Urenio Watch Watch: Digital Cities / Cyber Cities

Report: Building a Digital City in New York

buildingadigitalcity-1The report, “Building a Digital City: The Growth and Impact of New York’ s Tech / Information Sector’, features both an in-depth, quantitative analysis of New York’ s technology sector and a qualitative study of the attributes that have enabled New York and San Francisco to become the nation’ s two leading “digital cities’.

The tech/information sector includes tech start-ups, established tech companies, and major information companies such as Bloomberg L.P. and the New York Times Company. Without these pillars of the information economy ‘” serving as clients, investors, sources of talent and ideas, and major employers of tech workers in their own right ‘” the New York City tech boom could not have occurred.


Some key findings:

  • As already noted, New York City’ s share of the nation’ s private sector employment has reached its highest level in 20 years because of the growth of the tech/information sector.
  • There are 262,000 workers in the New York tech/information sector, contributing almost $30 billion annually in wages to the local economy.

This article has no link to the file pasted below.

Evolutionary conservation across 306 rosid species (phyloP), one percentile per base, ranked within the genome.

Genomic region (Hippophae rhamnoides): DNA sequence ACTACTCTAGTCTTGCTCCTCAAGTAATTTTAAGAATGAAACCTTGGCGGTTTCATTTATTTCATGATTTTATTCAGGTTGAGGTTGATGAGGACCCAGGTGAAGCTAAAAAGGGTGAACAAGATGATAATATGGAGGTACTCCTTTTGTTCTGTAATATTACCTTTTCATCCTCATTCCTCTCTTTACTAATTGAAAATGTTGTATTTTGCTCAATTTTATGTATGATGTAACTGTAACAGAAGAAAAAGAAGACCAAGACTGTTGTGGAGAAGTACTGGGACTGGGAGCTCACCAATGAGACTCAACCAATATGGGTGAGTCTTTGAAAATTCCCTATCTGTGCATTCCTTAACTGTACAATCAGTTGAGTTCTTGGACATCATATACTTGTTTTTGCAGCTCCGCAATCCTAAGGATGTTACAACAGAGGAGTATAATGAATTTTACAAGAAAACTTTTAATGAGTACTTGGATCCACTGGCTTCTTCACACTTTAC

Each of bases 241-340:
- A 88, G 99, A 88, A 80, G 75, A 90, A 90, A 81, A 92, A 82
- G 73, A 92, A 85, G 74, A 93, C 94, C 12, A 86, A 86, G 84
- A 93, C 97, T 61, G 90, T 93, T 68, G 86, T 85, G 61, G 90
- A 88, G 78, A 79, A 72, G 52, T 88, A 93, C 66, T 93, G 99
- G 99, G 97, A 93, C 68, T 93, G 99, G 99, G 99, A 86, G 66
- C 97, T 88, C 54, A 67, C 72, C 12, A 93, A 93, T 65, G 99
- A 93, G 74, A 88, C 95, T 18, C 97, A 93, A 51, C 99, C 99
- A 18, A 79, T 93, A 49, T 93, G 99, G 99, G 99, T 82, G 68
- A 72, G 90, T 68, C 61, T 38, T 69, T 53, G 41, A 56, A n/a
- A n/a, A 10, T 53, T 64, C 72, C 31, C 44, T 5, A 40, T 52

• While the financial sector, including real estate, is the most single important engine of the New York economy, the tech/information sector is now number two, surpassing the private health care sector.
  • Between 2007 and 2012, the number of private sector jobs in NYC rose by about 4 percent, compared to a 3 percent decline nationally.
  • Since 2007, when the Great Recession started, New York City’ s tech/information sector has grown by 11 percent, or some 26,000 jobs, adding $5.8 billion in additional wages to the economy. Indeed, these wage gains accounted for two-thirds of the growth in private sector wages over that stretch.
  • Using a conservative estimate, the tech/information boom was responsible for roughly one-third of the private sector job creation in New York City since 2007.
  • New York City also significantly outperformed its suburbs during this period. According to the Bureau of Labor Statistics, private sector jobs actually declined by 3.8 percent from 2007-2012 in the New York metro area outside the city. Tech/information jobs also dropped by 6.9 percent in the suburbs, compared to an 11 percent gain in the city.
  • The growth of Brooklyn’ s tech/information sector has outpaced every other large county in the country, with the exception of San Francisco. This includes traditional tech hubs such as Austin; Seattle; Cambridge, MA; the Research Triangle; and Silicon Valley.

New York has long been recognized as the capital of finance, fashion, media, and the arts – and we now have the numbers to demonstrate what has become increasingly clear: New York is the country’s hottest and most dynamic tech capital. We’ve worked to foster the tech industry’s growth here, and that’s one reason why New York City has been a national leader in job creation,

said Mayor Michael Bloomberg.

Download the report “Building a Digital City: The Growth and Impact of New York’ s Tech / Information Sector”, (PDF file).